Cutaneous and visceral leishmaniasis in the Middle East has been known since the early 1900s. Recent epidemiological studies show that they are re-emerging as important public health problems in areas long believed to be disease free. Cutaneous leishmaniasis, caused by Leishmania tropica, has become a significant problem in northern Israel and parts of the West Bank, whereas zoonotic foci of Leishmania major in the Jericho area and Negev desert present a threat to increasing populations. Canine leishmaniasis, caused by Leishmania infantum, is now highly prevalent in central Israel and encroaching on urban areas. Recent studies on the vectors and reservoir hosts, in addition to the molecular characterization of Leishmania, are helping us understand the dynamics of these diseases.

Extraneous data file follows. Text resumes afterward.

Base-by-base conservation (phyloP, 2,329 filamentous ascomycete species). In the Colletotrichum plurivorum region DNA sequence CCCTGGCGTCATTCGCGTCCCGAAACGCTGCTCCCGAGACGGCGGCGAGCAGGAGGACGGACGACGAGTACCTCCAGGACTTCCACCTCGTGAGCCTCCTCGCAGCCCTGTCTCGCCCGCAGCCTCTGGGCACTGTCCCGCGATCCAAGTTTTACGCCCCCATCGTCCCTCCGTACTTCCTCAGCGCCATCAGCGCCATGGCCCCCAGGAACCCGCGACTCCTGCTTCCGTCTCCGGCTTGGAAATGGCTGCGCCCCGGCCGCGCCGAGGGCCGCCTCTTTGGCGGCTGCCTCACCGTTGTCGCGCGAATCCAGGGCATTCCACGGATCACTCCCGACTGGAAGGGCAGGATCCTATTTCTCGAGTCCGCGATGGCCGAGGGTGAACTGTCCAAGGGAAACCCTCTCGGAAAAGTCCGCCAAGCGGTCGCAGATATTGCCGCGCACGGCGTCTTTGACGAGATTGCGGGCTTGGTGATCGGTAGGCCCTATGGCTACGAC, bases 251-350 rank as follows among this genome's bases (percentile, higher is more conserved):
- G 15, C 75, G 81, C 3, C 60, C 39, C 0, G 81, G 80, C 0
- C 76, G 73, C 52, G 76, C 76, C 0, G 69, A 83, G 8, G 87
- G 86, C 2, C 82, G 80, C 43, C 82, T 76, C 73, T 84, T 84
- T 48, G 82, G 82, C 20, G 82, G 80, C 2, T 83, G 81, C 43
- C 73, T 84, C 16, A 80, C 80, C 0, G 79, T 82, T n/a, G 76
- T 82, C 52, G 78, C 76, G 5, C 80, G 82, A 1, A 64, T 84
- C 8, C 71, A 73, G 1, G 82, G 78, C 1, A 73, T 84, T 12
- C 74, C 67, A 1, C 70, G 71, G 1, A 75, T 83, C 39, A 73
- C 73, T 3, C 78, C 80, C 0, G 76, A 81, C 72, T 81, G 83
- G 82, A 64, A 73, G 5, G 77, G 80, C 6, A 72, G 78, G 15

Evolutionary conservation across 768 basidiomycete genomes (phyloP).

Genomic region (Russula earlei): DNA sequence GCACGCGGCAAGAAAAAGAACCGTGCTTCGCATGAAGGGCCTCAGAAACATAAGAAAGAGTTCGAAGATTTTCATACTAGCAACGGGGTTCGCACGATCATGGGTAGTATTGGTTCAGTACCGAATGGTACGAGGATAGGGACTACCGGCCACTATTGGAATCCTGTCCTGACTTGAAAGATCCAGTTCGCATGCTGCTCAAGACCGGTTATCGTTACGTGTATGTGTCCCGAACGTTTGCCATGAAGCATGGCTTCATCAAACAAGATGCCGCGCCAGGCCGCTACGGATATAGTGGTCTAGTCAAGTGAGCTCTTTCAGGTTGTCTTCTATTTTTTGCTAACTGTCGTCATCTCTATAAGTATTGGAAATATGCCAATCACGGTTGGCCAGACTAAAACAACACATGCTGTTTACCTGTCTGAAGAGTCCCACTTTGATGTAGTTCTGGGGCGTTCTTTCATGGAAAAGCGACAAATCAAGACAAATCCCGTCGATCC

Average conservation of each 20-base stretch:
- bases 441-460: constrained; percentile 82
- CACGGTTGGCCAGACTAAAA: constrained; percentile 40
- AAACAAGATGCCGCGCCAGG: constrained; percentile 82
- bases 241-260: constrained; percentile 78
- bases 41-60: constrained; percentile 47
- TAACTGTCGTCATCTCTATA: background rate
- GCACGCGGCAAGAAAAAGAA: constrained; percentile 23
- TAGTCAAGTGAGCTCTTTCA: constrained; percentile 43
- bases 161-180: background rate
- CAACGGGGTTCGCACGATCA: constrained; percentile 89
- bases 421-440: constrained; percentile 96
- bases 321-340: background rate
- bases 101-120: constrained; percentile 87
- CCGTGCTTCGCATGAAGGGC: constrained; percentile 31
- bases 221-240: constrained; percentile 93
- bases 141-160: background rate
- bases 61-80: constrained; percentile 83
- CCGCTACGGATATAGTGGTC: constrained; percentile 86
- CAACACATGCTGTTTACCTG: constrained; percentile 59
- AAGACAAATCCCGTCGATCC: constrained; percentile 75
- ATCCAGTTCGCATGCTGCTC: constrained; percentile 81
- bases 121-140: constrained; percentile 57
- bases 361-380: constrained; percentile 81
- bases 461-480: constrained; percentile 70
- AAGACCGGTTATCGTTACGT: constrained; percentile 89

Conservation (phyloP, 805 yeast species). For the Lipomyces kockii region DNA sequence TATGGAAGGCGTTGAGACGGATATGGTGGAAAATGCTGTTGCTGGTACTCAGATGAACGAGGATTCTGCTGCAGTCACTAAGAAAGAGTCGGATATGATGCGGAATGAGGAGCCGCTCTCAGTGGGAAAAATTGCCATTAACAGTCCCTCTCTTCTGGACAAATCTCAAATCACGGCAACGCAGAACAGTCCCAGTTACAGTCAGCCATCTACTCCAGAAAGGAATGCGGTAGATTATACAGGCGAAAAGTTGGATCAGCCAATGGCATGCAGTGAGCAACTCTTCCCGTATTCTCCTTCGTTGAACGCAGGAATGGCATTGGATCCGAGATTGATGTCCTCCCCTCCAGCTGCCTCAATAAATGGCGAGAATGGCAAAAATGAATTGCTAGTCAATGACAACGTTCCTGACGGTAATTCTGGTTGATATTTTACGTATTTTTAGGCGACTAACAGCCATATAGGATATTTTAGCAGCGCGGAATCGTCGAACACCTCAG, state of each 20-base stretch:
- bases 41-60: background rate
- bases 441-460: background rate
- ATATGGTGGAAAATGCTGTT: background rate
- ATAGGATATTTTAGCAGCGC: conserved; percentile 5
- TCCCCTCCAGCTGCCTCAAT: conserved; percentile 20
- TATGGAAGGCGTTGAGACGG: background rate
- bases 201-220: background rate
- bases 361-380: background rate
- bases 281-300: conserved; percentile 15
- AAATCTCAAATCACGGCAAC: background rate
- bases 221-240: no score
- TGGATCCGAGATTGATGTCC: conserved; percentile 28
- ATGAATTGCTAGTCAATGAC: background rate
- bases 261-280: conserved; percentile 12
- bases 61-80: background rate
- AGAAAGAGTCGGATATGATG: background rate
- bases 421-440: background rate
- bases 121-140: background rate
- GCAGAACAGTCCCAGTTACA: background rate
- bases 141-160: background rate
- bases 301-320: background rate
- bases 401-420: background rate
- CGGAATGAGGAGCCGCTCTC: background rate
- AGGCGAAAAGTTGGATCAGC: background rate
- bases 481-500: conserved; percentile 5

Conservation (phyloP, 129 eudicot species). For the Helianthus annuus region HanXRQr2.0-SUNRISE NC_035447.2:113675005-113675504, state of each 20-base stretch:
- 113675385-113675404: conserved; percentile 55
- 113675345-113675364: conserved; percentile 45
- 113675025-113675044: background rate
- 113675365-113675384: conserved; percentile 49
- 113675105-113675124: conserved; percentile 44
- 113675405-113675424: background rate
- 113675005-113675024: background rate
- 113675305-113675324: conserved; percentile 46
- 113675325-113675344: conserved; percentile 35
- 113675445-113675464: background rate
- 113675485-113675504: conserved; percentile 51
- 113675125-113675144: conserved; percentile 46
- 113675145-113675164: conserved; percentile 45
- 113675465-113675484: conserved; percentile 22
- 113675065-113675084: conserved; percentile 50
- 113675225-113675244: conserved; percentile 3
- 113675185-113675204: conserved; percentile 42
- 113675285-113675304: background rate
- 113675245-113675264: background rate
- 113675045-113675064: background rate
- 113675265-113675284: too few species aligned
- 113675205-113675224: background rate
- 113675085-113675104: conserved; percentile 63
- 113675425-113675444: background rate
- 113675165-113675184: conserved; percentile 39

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We thank all those people who helped facilitate Israeli–Palestinian scientific collaboration. Research performed at the authors’ laboratories was supported by grant number SO 220/5-1 from the Deutsche Forschungsgemeinschaft (DFG): The Palestinian-Israeli-German Cooperative project on Leishmaniosis in Israel and The West Bank; the Center for the Study of Emerging Diseases; the USAID CDR Program, grant number TA-MOU-00-C20-025PH and the Israeli Ministry for the Environment, grant number 802-2.